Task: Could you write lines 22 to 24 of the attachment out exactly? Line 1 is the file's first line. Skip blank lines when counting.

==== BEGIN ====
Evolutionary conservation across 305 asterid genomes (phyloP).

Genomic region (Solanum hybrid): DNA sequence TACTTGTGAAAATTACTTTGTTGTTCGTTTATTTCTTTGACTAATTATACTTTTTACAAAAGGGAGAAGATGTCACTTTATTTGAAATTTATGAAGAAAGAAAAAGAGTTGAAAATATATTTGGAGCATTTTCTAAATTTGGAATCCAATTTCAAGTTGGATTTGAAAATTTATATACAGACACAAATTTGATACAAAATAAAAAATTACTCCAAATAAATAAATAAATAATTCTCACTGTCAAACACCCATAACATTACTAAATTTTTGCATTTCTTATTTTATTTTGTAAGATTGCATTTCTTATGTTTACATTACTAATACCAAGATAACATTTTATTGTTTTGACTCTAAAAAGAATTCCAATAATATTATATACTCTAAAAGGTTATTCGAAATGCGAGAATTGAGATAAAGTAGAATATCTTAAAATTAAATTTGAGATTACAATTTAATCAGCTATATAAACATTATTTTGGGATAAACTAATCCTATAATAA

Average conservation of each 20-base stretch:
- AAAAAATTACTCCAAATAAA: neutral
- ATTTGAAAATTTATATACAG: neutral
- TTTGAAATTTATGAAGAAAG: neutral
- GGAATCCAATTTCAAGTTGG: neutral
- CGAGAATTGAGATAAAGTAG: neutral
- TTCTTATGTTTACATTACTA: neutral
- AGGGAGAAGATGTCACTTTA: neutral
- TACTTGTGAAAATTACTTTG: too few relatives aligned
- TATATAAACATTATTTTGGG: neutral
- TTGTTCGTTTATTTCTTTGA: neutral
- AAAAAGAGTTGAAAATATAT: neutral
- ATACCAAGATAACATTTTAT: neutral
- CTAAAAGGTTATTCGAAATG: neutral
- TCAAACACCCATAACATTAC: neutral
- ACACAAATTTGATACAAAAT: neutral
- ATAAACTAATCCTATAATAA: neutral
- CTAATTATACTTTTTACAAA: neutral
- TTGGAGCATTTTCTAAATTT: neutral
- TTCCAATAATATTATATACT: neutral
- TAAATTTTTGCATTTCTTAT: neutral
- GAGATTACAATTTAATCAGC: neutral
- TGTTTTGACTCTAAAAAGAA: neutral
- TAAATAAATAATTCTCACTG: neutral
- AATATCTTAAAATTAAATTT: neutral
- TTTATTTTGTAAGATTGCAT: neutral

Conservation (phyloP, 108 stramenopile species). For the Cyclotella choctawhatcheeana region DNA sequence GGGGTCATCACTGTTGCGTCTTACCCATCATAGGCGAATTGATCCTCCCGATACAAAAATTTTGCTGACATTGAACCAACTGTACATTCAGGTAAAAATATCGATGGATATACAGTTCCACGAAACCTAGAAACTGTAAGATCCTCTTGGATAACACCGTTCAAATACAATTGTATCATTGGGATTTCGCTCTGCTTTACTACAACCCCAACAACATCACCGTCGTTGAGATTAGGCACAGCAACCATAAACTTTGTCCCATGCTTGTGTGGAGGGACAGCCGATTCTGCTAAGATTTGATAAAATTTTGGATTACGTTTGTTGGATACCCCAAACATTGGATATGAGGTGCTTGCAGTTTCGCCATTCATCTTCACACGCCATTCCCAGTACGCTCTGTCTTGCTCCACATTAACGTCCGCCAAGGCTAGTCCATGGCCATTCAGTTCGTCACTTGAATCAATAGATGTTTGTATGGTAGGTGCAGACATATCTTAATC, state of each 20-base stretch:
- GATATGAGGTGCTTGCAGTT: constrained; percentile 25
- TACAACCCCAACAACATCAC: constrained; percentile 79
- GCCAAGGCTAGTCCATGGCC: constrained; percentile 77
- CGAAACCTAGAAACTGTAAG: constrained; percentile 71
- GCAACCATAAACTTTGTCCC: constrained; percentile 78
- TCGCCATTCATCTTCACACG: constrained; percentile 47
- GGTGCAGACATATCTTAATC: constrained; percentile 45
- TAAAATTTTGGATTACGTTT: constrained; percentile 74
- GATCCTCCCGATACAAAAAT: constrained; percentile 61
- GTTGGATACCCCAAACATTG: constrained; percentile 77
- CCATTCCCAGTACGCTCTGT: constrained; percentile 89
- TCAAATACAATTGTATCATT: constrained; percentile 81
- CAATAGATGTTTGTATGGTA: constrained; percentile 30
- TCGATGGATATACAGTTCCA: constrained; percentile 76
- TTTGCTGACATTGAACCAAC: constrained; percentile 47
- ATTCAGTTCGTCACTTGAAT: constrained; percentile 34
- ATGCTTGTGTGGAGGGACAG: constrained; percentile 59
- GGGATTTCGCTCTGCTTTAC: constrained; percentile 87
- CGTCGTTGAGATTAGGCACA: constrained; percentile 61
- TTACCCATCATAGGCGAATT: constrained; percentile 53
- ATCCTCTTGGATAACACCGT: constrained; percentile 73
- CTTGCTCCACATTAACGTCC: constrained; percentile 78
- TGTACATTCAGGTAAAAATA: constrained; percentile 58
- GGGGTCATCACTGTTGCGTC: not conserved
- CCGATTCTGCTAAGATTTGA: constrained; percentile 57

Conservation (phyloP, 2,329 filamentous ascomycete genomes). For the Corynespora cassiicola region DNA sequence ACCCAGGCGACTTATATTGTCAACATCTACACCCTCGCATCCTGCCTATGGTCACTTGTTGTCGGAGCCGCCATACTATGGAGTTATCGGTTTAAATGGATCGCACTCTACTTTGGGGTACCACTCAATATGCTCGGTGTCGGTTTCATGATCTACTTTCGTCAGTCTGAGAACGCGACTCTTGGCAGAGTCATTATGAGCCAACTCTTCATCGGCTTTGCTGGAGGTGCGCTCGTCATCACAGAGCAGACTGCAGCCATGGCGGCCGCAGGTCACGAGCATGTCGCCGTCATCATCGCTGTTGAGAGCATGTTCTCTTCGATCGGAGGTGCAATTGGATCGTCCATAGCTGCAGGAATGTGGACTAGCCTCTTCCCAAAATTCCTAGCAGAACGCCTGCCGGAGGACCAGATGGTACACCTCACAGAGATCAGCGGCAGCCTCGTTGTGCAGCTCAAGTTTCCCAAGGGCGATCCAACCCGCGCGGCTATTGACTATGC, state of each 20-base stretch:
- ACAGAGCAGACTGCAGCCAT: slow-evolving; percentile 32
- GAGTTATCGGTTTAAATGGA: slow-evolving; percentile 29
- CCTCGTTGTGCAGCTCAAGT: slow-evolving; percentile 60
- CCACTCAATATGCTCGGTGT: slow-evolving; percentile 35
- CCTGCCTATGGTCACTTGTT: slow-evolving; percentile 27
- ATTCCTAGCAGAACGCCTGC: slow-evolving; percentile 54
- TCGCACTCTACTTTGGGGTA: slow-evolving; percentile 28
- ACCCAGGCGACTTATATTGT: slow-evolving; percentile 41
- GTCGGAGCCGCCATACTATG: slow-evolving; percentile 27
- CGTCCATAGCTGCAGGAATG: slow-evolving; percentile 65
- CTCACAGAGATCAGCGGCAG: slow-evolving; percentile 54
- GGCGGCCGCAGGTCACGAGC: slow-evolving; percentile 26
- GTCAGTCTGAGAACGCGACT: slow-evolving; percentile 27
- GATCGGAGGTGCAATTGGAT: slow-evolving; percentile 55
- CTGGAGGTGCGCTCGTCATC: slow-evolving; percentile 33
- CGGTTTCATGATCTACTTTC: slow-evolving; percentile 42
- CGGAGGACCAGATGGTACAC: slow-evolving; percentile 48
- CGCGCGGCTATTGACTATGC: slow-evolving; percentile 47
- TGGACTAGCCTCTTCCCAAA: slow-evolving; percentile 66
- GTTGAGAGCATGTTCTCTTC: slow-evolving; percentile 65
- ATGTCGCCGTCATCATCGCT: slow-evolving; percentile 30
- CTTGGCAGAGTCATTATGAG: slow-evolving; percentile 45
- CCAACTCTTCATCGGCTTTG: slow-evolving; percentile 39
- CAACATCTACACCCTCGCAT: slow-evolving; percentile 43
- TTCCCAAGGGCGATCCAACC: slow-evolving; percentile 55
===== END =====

- TTCCAATAATATTATATACT: neutral
- TAAATTTTTGCATTTCTTAT: neutral
- GAGATTACAATTTAATCAGC: neutral